6 Money habits that could be affecting your financial security 

If you want to heal your relationship you will need to understand that for so many of us, the fear of money was established in early childhood, before you even had a vague concept of the value of money.  You will need to avoid self-judgement, and have a gentle and compassionate approach to yourself and your financial affairs, so you can uncover your blocks and start shifting them. Your future financial security depends on it.

Take time to understand what your current relationship to money is.

Write your experience down.

Ask yourself:

• What is my story about money?

• Why am I perceiving or believing in lack?

• How does money motive me?

• What am I scared of losing?

“I’m only rich because I know when I’m wrong…I basically have survived by recognising my mistakes.”–George Soros

In the process of understanding your story, you may begin to realise that you have been holding on to a collection of myths, that do not serve you. Maybe you were told that you are irresponsible with money, that people have to work extremely hard to make a fair day’s wage, or maybe you were told that conscious and enlightened people shouldn’t care about money. These “truths” that we are raised to believe, sink into our subconscious and affect our decision-making.

Once you have a more clear understanding of where your false money narrative comes from you can start working on letting go of the limits beliefs you have that are stopping you from reaching your highest potential.

1. A scarcity mindset derives from a feeling of inadequacy. It is rooted in a lack of self-worth, that comes from persistent negative thought patterns; in this case around deserving wealth.

Our beliefs are informed by and built around our experiences and how we interpret those experiences. For example, you can be told a hundred times,

 “God provides!”

But if you are constantly struggling financially and don’t have a good story to tell yourself about why you are financially struggling; it’s easy for an unconscious narrative to form, that sounds like this:

“God provides— but just not for me!”

2. There is a strong rhetoric within society that says; wanting lots of money is greedy. Greed is bad and morally wrong. In the West we learn that greed is one of the 7 deadly sins, so it is easy to see why people associate wanting lots of money with being a bad person.

“Guard your selves against every kind of greed, because your true life is not made up of things you own, no matter how rich you maybe.”

“Some people are so poor, all they have is money.”

‘When one lives attached to money, pride or power

it is impossible to be truly happy.”— Pope Francis

The concepts around greed get embedded in our mind as a child; when the mind is impressionable and cannot logically question the reasoning behind the rhetoric. Thus an adult can have an unconsciously held belief, that beyond a certain arbitrary amount of money, is too much money. The explanation or what exactly is ‘wrong’ with money may vary, but those with a negative perception of money will be uncomfortable about crossing the invisible line.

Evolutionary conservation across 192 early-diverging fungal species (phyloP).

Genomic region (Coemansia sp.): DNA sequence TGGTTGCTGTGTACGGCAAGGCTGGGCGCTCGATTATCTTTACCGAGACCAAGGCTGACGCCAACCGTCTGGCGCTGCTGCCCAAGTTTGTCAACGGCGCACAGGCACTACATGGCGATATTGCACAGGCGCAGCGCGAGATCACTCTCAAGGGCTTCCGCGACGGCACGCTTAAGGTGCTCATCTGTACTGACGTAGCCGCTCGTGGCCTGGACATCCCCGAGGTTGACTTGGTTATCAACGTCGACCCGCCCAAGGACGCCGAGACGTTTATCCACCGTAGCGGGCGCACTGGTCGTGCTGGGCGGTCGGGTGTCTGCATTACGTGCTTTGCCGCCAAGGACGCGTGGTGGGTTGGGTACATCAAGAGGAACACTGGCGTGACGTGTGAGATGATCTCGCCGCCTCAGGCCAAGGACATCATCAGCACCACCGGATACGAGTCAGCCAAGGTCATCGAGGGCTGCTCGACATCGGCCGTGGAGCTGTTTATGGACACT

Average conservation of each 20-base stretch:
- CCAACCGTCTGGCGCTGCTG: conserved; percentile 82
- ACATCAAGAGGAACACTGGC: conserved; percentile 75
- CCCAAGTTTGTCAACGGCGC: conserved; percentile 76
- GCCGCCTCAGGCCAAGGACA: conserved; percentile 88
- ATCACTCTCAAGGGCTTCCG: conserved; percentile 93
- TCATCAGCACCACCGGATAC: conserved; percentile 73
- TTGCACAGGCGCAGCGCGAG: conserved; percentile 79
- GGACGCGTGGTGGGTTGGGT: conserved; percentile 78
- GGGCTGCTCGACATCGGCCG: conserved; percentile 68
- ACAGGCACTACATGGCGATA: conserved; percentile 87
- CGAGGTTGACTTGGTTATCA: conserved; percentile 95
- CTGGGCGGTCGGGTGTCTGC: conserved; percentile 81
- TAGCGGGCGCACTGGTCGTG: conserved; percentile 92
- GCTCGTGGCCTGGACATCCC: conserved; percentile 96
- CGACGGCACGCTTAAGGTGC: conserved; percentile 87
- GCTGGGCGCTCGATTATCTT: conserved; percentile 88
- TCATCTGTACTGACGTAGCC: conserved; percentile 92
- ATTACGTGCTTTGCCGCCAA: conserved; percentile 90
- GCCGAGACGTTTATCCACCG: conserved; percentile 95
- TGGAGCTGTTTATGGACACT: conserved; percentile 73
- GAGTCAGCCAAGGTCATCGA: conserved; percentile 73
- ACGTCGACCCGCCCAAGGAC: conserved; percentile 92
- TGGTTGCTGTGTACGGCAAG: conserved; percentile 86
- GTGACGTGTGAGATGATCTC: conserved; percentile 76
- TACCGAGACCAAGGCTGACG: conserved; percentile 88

“As long as greed is stronger than compassion there will always be suffering.”

 “Money isn’t the root of all evil. Greed is!”

“Be careful what you wish for. Greed in the end is a lonely road.”

3. The ostrich mindset. Burying your head in the sand, because you fear facing the truth about your financial situation; too afraid to look at your bills or bank statements.

“What I don’t know won’t hurt me!”  This is a classic case of not taking responsibility for yourself and means you are more likely to get into debt or have late charges on your bank cards or other bills, or as in my case have direct debits that you don’t know about.

“To make money you must give it attention on a daily or weekly basis”.

“Ignoring your finances will only hurt you.”

4. Miss placed anxiety. Many people tend to turn a blind eye to the real issues that are de-railing them financially. For instance, people can, fixate on the size of their debt or not having a pension-plan and then put this down to the source of their money stress, while ignoring the fact that they spend £400 a month buying lunch. They are not correctly identify the most realistic threat to their finical well-being. By not understanding your spending habits you are unable to see the truth of your financial situation.

5. To have money brings responsibilities and added stress; that can not be avoided. This coupled with a fear that you might then mismanage the money you do have, frequently incapacitates people into inaction. Your worries about the security of your money are to a degree justified, but you need to shift your focus from:“What If” to “What have I got in place to cope, should the worst happen?” 

Focus your energy on what you can control, then all the things that you can’t control will have less of an impact if the worst should happen.

“For many men, the acquisition of wealth does not end their troubles,

 it only changes them.”

6. The fear of achieving wealth can prevent you from reaching your full potential. This is when there is a warped fear of success, ie. “If you succeed, a precedent will have been set, one that you fear you will be expected to continue in the future, creating more pressure than you feel capable of handling. So you don’t reach beyond who you believe you are, and so you never achieve beyond the low standard you have set yourself.

The problem is that you are clinging to a certain level of success that ends up defining you. This fear is difficult to identify and comprehend. But in identifying it, you can learn to overcome it.

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